I’m a big fan of Zend Framework’s “configuration over magic” philosophy, but it can make writing factories for all your classes either incredibly time-consuming (factory classes for everything), or incredibly unmaintainable (using closures). Life’s too short to create a factory class for every single class that has even the simplest dependency.

How does it work? Again, I’ll quote Gary’s blog post, where he says:

…Config Abstract Factory solves the problem [of creating a factory class for everything] by allowing you to supply a configuration map of how your dependencies look, and it sorts out creating your services for you. It’s not magic; it’s still configuration, but it speeds up development in that you don’t have to go through the painful act of creating brand new classes.

How Do You Use The Generated Configuration?

Honestly, there’s not a lot to it. There are, effectively, two steps:

  1. Register ConfigAbstractFactory as a ServiceManager dependency
  2. Register the generated configuration with the rest of our ServiceManager configuration

Gary does an excellent job of stepping us through how to setup ConfigAbstractFactory for Zend Mvc projects. However, we need to configure our project’s slightly different, as we’re using the generated configuration.

Firstly, ensure that ConfigAbstractFactory is listed in the abstract_factories section of your configuration. Here’s an example (thanks Gary) when using Zend\Mvc:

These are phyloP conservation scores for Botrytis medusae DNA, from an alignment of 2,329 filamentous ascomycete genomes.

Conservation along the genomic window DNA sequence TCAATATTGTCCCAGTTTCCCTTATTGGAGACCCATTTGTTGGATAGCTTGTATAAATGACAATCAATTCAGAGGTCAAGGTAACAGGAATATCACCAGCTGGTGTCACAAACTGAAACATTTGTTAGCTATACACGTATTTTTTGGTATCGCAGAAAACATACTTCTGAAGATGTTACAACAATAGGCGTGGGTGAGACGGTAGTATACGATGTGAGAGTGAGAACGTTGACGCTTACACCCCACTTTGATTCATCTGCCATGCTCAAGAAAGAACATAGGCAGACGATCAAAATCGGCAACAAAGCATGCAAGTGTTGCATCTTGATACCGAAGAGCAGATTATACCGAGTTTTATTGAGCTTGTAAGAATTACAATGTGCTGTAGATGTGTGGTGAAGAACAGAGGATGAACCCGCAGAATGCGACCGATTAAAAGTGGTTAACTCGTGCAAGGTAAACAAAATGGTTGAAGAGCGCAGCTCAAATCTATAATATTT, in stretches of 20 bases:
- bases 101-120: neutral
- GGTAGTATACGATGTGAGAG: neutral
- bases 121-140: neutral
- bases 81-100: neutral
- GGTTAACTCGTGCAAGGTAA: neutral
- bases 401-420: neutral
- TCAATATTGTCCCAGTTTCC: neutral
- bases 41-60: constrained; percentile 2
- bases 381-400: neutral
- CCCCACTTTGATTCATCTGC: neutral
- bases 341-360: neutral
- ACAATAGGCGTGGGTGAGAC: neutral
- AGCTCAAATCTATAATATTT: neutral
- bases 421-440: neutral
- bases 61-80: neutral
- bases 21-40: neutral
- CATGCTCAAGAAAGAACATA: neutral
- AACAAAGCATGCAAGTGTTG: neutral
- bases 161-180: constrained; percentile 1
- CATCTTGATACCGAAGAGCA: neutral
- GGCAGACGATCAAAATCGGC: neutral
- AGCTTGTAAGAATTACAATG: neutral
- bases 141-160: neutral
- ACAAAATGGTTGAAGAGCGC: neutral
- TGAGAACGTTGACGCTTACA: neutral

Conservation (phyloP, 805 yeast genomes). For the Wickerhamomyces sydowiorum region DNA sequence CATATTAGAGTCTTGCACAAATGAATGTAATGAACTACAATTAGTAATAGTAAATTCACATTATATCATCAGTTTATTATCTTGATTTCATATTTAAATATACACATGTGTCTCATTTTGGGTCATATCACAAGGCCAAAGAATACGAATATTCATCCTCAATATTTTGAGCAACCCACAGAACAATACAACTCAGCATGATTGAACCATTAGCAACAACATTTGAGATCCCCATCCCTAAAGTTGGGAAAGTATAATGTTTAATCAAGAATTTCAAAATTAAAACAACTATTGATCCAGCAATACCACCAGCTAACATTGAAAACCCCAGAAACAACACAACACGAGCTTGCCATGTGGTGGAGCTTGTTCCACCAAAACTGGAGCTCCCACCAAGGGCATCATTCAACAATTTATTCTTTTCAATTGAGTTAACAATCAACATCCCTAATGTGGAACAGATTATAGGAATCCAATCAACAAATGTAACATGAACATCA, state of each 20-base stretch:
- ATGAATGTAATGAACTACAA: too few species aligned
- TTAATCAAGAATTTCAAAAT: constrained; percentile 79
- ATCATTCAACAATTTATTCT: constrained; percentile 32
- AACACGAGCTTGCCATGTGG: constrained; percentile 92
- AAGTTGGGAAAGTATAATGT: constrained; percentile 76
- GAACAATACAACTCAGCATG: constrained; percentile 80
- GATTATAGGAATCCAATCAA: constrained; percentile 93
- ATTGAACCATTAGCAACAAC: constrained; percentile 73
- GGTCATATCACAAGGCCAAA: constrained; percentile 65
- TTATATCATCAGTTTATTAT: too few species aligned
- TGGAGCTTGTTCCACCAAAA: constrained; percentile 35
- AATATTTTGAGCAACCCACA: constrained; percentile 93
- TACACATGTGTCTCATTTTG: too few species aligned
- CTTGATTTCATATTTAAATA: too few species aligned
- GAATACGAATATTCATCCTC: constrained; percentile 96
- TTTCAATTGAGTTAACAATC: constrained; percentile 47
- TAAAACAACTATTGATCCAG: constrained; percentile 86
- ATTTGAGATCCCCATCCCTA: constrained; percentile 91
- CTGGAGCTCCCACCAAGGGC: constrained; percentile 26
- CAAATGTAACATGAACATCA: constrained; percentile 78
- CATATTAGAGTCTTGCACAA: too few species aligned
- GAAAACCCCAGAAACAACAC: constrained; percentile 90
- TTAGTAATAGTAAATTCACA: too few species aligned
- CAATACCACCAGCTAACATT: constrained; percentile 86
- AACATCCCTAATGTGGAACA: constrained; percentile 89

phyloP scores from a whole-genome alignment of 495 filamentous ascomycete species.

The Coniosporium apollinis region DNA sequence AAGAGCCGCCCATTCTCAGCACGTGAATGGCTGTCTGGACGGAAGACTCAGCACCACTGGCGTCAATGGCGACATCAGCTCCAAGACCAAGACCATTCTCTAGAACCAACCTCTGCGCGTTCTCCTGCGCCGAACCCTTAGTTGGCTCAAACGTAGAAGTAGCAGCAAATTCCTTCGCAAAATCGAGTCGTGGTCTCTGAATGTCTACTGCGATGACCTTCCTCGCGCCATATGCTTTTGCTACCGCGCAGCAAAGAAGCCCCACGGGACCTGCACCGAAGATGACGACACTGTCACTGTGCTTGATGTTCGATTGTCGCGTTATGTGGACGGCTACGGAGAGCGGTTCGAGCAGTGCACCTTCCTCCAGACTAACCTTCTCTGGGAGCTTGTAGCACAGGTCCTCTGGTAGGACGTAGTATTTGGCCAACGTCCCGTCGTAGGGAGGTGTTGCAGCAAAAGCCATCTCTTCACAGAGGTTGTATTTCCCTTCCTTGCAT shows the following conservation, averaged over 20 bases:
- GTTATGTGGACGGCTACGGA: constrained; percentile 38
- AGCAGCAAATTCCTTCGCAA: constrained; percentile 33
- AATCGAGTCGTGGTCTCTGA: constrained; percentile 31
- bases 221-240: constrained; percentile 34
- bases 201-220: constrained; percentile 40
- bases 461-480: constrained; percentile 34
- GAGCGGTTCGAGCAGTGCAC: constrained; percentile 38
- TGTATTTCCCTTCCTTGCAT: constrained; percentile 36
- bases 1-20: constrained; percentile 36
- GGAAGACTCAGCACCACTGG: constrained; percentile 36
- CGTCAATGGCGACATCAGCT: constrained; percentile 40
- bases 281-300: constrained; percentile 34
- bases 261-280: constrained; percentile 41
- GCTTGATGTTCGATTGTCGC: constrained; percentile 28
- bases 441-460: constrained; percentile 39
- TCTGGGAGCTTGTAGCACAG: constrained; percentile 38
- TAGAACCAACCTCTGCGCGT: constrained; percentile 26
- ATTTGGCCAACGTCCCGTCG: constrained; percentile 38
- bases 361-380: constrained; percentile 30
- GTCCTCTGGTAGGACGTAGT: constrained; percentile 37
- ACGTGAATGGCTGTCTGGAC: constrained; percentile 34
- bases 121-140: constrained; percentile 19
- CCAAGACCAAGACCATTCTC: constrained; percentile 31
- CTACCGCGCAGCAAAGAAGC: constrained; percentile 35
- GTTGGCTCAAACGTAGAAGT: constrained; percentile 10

// module.config.php
use Zend\ServiceManager\AbstractFactory\ConfigAbstractFactory;

return [
    'service_manager' => [
        'abstract_factories' => [

Then, we have to load the generated configuration into the existing configuration. One way of doing so is using a require_once on the file, as in the example below.

Note: the generated configuration needs to be a top-level configuration element.
// module.config.php
use Zend\ServiceManager\AbstractFactory\ConfigAbstractFactory;

$config = [
    ConfigAbstractFactory::class => [
        UserService::class => [ // key name of the service we are configuring
            'UserTable', // not configured here, it's another abstract factory
            Logger::class, // traditional factory configured in another module,
            Cache::class, // Configured as another class below
        Cache::class => [], // replaces 'invokables' or 'InvokableFactory'
    'service_manager' => [
      // your other configuration

$dependencies = require_once(__DIR__ . '/generated-dependencies.php');

return array_merge($config, $dependencies);

In the example above, we read in the generated configuration and then merge it with the existing configuration. Doing so, we can now continue to update the generated configuration, as needed, and won’t need to do anything else.

What About Zend Expressive

At the moment, it doesn’t work out-of-the-box for Zend Expressive projects (those based on the Zend Expressive Skeleton Installer). This is because Zend Expressive’s configuration is provided as an ArrayObject and ConfigAbstractFactory expects an array.

I’m considering submitting a PR so that it works with both. However, I’m, currently, not sure of the best place to do so. Regardless, I’m expecting to have submitted a PR by the end of the week.

In Conclusion

This brings us to the end of the two-part series on some of the new tooling support available in Zend ServiceManager from version 3.2.0 onwards. If you’d like to know more, check out the release notes, or read through the code from the two tools.

I know that it’s still early days. However, after my talk with Gary last week, I’m excited about where the tooling support is heading. If, in the past, you’ve been frustrated with the amount of work required when working with Zend ServiceManager, know that it’s in the process of changing.

In time, it will all be a thing of the past.